Backend electronics for
radioastronomy
G. Comoretto
Data processing of a
radioastronomic signal
Receiver (
front

end
)
Separates the two polarizations
Amplifies the signal by ~10
8
Limits the band to a few GHz
Translates the sky frequency to a more manageable
range
The resulting signal is then processed by a
back end
Electric field E(t)
Power density S(f)
to
backend
Data processing of a
radioastronomic signal
Measure S as a function of time, frequency, polarization
status, baseline
Total power
Polarimetry
Spectroscopy
Interferometry
Pulsar (search and timing)
Record the instantaneous field E(t) for further
processing
VLBI/ Remote interferometry
Radio science
Composite of the above (e.g. spectropolarimetric
interferometry)
Signal conversion
IF output may be too wide
Difficulties of building wideband backends
Necessity of having several spectral points across
the IF bandwidth (e.g. for Faraday rotation)
Interest in a specific spectral region (e.g. line
spectroscopy)
Necessity to avoid contaminated portion of the IF
band
Baseband converters (BBC): select a portion of the IF
bandwidth and convert it to frequencies near zero
Each BBC followed by a specific backend (total power,
polarimeter, spectrometer, VLBI channel....)
Simplest observable: total integrated flux over the
receiver bandwidth
Filter: selects the frequency band of interest
Square law detector: diode (simpler, wideband) or
analog multiplier (more accurate, expensive, band
limited)
Integrator: sets integration time: time resolution vs.
ADC speed
ADC: converts to digital. Integrator & ADC are often
implemented as a voltage

to

frequency converter &
counter
Total power
Sensitivity:
t
= integration time
D
f
= bandwidth or frequency resolution
S
= total (receiver dominated) noise
For modern receivers, 1/f gain noise dominant for t > 1

10 s
need for accurate calibration & noise subtraction
Added mark
Correlating receiver
On

the fly mapping
Wobbling optics
Total power
Polarimetry
Dual polarization receiver:
vertical/horizontal or
left/right
Cross products give
remaining Stokes
parameters
Instrumental polarization:
30dB = 0.1%
Bandwidth limited by
avaliable analog multipliers
Need for coarse
spectroscopic resolution
(Faraday rotation)
Spectroscopy
Acousto

optic spectrometer:
signal converted to acoustic waves in a crystal
diffraction pattern of a laser beam focussed on a CCD
amplitude of diffracted light proportional to S(f)
Large bandwidth, limited (1000 points) resolution
Rough, compact design
All parameters (band, resolution) determined by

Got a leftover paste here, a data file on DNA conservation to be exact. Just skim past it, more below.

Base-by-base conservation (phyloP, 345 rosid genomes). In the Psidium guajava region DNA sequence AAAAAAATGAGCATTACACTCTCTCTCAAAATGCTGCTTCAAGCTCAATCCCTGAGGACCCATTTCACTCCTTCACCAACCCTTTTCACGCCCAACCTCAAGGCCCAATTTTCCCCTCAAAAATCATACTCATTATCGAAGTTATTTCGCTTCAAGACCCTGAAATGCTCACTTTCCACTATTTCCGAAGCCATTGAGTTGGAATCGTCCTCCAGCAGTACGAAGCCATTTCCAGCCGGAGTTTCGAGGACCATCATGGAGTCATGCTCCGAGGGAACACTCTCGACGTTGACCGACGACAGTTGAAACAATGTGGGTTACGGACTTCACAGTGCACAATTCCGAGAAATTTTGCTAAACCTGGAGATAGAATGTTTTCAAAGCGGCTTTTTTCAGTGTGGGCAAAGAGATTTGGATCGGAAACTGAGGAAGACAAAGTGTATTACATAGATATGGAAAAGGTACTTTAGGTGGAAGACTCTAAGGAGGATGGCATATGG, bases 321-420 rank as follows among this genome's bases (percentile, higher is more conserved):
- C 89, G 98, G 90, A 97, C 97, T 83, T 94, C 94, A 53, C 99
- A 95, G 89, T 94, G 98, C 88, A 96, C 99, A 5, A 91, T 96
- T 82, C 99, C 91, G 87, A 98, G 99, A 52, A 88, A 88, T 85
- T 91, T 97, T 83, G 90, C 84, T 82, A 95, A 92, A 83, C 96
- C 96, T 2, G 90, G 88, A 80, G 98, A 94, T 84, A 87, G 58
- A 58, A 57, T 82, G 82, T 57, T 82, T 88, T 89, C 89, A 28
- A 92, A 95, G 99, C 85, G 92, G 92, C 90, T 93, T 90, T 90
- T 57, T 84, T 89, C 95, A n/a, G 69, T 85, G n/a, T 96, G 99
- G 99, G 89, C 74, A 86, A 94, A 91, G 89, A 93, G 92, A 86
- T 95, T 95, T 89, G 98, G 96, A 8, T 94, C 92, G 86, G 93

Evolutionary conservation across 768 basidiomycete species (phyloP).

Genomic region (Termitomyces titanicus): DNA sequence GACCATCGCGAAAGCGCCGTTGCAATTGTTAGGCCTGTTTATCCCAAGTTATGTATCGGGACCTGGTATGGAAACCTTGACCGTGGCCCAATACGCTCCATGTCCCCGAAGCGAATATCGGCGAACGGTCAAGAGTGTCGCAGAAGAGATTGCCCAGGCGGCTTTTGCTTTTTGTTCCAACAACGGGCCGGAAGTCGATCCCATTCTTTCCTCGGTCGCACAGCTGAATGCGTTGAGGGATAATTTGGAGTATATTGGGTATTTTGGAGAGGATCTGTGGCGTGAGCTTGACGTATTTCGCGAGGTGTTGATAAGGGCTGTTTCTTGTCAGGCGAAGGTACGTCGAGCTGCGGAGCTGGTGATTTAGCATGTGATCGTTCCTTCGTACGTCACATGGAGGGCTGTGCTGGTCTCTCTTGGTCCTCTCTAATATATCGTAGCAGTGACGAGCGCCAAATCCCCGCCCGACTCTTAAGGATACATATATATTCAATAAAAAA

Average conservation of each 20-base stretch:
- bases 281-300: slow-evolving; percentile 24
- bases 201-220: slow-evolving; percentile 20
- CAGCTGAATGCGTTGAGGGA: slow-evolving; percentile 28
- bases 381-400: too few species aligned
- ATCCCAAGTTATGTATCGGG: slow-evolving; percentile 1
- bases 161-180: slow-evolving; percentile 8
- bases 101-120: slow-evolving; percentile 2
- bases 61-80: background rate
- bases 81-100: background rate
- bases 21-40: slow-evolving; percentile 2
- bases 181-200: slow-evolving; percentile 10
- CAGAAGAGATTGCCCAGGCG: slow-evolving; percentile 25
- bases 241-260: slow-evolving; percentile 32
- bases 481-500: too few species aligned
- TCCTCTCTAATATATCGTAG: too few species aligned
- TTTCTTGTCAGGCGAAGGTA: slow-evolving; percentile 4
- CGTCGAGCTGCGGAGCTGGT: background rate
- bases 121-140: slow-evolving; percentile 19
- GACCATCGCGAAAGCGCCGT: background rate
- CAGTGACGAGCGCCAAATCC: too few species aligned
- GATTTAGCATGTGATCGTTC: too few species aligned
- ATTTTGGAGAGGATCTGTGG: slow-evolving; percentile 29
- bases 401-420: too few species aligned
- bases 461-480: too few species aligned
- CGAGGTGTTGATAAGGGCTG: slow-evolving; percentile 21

physical design => not adjustable
AOS Array for Herschel

HiFi
LiNb cell with 4 acoustic channels
Instantaneous band: 4x1.1 GHz (4
–
8 GHz)
Resolution : 1 MHz
Spectroscopy
–
Digital
correlator
Digital spectrometers:
Bandwidth determined by sampling frequency
Max BW technologically limited, currently to few 100MHz
Reducing sampling frequency decreases BW = > increased
resolution
Autocorrelation spectrometers (XF)
Compute autocorrelation function:
Fourier transform to obtain S(f)
Frequency resolution:
Signal quantized to few bits (typ. 2)
Complexity proportional to N. of spectral points
Spectroscopy
–
FFT
spectrometer
FFT spectrometers:
Compute spectrum of finite segment of data
Square to obtain power and integrate in time
Complexity proportional to log
2
(N) => N
large
Requires multi

bit (typ. 16

18 bit) arithmetic
Easy to implement in modern, fast FPGA, with HW
multipliers
Slower than correlator, but keeping pace
Polarimetric capabilities with almost no extra cost
Spectroscopy
–
FFT
spectrometer
Poly

phase structure: multiply (longer) data segment
with windowing function => very good control of filter
shape
Very high dynamic range (10
6

10
9
) => RFI control
Interferometry
Visibility function: <E
1
(t)*E
2
(t+
t
)>
Computed at distant or remote location: need for
physical transport of the radio signal
Directly connected interferometers
Connected interferometers with digital samplers
at the antennas and digital data link
E

VLBI: time

tagged data over fast commercial
(IP) link
Conventional VLBI: data recorded on magnetic
media
Accurate phase and timing control
Interferometry
Visibility computed on dedicated correlator or FFT
processor
Conventional correlator scales as (number of
antennas)
2
FFT (FX) scales as N
Must compensate varying geometric delay:
Varying sampler clock
Memory based buffer, delay
by integer samples
Phase correction in the
frequency domain
Due to frequency conversion,
varying delay causes
“fringe frequency” in the correlation
ALMA correlator (1 quadrant)
Digital vs. Analog Backend
All backend functions can be performed on a digital
signal representation
Current programmable logic devices allow to implement
complex functions on a single chip
Digital system advantages:
predictable performances
–
easy calibration
high rejection of unwanted signals

RFI
Better performances, filter shapes etc.
Easy interface with digital equipments
Example of a general

purpose full digital
backend
Digital vs. Software
Backend
Software backends (e.g. SW correlator) becoming
possible
e.g Blue Chip IBM supercomputer viable as LOFAR
correlator
Most Radio Science processing done on software
Computing requirements scale as a power of the BW
Dedicated programmable logic still convenient
1 FPGA: 50

500 MegaOPS, ~16 FPGA/board
MarkIV correlator (in FX architecture): 1.7 TeraOPS
EVLA Correlator: 240 TeraOPS
Digital Backend: Examples
ALMA Digital filterbank:
2 GHz IF input
32x62.5 MHz
independently tunable
BBC
General purpose board,
can be configured to
implement 16 FFT
spectropolarimeters @
125 MHz BW each
Digital Backend: Examples
VLBI dBBC:
1 GHz IF input
250 MHz output bandwidth
Directly interfaces with E

VLBI
BEE2 Berkeley system
1 GHz IF input
General purpose board, with library of
predefined components
System design and validation using MATLAB
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